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Loss of ice cover, shifting phenology, and more extreme events in Northern Hemisphere lakes

Sharma, S., Richardson, D. C. ORCID:, Woolway, R. I. ORCID:, Imrit, M. A. ORCID:, Bouffard, D. ORCID:, Blagrave, K., Daly, J. ORCID:, Filazzola, A. ORCID:, Granin, N., Korhonen, J., Magnuson, J., Marszelewski, W., Matsuzaki, S.‐I. S. ORCID:, Perry, W., Robertson, D. M., Rudstam, L. G., Weyhenmeyer, G. A. ORCID: and Yao, H. ORCID: (2021) Loss of ice cover, shifting phenology, and more extreme events in Northern Hemisphere lakes. Journal of Geophysical Research: Biogeosciences, 126 (10). e2021JG006348. ISSN 2169-8953

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To link to this item DOI: 10.1029/2021JG006348


Long-term lake ice phenological records from around the Northern Hemisphere provide unique sensitive indicators of climatic variations, even prior to the existence of physical meteorological measurement stations. Here, we updated ice phenology records for 60 lakes with time-series ranging from 107–204 years to provide the first re-assessment of Northern Hemispheric ice trends since 2004 by adding 15 additional years of ice phenology records and 40 lakes to our study. We found that, on average, ice-on was 11.0 days later, ice-off was 6.8 days earlier, and ice duration was 17.0 days shorter per century over the entire record for each lake. Trends in ice-on and ice duration were six times faster in the last 25-year period (1992–2016) than previous quarter centuries. More extreme events in recent decades, including late ice-on, early ice-off, shorter periods of ice cover, or no ice cover at all, contribute to the increasing rate of lake ice loss. Reductions in greenhouse gas emissions could limit increases in air temperature and abate losses in lake ice cover that would subsequently limit ecological, cultural, and socioeconomic consequences, such as increased evaporation rates, warmer water temperatures, degraded water quality, and the formation of toxic algal blooms.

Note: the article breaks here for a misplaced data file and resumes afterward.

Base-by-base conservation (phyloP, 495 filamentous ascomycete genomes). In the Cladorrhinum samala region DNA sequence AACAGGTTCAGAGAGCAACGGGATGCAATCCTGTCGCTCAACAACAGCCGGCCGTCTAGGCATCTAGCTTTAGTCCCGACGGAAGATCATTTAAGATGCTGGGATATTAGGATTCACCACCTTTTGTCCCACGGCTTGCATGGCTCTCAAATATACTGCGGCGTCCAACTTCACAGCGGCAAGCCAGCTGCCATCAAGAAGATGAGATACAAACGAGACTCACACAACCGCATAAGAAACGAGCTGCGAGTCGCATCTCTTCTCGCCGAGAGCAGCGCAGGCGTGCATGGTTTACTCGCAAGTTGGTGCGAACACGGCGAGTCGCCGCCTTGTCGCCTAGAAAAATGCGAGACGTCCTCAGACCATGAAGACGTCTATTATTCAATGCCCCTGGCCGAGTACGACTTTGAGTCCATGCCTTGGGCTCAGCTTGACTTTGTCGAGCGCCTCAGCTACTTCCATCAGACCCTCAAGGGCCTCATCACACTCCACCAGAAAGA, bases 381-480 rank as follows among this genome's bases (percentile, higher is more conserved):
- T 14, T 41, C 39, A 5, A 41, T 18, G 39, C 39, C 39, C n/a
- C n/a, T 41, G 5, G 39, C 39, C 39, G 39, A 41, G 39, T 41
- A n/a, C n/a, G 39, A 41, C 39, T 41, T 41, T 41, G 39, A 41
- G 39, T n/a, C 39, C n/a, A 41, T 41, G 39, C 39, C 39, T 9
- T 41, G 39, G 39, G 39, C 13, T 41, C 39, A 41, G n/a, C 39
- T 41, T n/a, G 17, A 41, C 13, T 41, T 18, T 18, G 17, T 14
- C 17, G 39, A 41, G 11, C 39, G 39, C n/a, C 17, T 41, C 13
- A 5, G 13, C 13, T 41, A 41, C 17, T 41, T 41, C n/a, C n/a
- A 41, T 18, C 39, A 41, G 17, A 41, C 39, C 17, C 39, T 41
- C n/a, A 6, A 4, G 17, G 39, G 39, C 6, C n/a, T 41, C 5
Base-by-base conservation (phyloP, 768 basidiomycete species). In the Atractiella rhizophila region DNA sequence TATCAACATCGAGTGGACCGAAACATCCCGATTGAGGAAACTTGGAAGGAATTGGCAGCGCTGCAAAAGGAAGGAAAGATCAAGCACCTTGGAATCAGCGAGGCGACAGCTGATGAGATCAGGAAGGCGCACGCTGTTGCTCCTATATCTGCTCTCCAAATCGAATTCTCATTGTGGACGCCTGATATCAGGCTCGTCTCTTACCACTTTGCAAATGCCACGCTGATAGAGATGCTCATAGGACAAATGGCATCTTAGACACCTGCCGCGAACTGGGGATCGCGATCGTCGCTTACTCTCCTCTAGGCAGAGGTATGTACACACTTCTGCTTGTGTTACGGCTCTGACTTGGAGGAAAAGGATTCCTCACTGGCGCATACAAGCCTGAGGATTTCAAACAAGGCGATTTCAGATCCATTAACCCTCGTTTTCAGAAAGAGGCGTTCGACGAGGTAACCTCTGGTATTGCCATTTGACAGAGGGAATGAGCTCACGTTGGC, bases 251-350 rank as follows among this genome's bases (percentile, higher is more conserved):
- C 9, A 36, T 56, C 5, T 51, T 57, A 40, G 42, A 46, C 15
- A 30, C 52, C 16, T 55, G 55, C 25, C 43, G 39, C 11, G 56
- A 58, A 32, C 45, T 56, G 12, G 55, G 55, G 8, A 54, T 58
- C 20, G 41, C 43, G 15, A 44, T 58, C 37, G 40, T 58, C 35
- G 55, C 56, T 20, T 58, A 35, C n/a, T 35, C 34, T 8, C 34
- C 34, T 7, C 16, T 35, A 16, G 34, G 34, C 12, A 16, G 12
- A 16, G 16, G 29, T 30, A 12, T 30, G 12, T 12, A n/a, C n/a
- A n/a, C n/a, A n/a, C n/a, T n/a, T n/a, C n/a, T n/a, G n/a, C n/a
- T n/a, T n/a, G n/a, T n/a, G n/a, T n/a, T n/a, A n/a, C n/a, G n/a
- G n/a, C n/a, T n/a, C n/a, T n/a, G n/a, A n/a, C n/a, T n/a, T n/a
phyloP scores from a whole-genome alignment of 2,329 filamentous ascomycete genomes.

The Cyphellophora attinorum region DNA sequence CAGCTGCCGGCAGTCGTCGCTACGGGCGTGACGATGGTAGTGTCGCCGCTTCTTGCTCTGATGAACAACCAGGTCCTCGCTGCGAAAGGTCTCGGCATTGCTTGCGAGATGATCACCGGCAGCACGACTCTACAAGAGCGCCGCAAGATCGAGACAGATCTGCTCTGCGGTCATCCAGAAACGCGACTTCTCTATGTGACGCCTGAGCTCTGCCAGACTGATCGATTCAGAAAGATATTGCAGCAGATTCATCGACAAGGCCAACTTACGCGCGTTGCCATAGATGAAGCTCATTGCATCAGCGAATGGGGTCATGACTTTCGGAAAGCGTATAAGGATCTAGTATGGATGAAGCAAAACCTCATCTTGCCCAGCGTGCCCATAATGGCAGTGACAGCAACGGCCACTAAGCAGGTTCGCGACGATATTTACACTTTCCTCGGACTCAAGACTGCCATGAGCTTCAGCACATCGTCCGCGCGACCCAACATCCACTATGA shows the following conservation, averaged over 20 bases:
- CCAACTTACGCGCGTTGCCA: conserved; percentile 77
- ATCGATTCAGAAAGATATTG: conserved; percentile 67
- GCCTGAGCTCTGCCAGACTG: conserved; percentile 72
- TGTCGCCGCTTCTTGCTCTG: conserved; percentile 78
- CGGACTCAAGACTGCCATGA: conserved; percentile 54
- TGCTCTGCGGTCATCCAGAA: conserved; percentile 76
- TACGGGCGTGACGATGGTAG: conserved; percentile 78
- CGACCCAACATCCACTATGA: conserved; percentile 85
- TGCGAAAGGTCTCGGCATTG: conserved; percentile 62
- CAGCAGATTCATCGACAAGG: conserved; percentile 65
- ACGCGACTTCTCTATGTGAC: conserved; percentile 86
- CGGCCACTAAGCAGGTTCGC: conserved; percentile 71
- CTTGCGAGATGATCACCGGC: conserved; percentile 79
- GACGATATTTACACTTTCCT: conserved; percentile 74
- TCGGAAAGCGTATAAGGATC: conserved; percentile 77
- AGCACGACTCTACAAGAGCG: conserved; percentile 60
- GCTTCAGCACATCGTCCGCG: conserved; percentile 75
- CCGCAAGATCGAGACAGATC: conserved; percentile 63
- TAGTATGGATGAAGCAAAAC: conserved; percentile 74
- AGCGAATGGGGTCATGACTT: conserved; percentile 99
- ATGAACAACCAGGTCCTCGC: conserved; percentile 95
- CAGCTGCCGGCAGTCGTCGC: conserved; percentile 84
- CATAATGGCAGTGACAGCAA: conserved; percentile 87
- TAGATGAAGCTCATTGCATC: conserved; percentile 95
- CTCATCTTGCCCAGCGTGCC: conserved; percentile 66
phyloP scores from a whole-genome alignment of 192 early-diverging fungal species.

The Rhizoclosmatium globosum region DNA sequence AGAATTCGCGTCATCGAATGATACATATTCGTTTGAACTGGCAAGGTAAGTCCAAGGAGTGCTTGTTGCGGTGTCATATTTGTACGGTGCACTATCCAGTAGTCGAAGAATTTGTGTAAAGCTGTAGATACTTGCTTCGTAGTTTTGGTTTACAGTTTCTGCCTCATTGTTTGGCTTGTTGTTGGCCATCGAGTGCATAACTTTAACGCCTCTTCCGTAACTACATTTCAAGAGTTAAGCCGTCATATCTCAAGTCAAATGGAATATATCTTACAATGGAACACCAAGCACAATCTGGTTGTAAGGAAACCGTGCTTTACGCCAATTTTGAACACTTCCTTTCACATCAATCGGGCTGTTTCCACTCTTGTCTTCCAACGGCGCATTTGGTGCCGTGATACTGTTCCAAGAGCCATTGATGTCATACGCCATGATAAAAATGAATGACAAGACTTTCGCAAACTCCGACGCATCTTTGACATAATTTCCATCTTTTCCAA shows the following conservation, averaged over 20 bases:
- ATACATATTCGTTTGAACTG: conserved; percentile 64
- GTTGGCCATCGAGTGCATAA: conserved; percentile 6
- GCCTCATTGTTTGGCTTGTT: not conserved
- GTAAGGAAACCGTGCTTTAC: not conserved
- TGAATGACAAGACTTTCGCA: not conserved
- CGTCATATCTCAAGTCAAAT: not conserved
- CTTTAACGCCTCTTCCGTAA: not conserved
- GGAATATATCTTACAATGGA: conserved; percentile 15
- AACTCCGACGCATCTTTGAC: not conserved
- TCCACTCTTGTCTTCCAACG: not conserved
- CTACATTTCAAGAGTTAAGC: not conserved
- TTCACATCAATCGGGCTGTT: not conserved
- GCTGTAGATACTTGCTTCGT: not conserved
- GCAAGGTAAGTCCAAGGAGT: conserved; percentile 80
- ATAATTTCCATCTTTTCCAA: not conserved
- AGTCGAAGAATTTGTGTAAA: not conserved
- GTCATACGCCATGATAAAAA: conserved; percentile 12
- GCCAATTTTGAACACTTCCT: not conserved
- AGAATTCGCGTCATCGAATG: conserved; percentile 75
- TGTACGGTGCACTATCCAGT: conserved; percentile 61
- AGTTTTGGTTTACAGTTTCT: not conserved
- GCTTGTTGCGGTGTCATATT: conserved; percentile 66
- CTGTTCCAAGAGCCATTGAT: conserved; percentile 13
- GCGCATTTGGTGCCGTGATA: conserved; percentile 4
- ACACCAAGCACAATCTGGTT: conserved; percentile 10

Item Type:Article
Divisions:Science > School of Mathematical, Physical and Computational Sciences > Department of Meteorology
ID Code:100742


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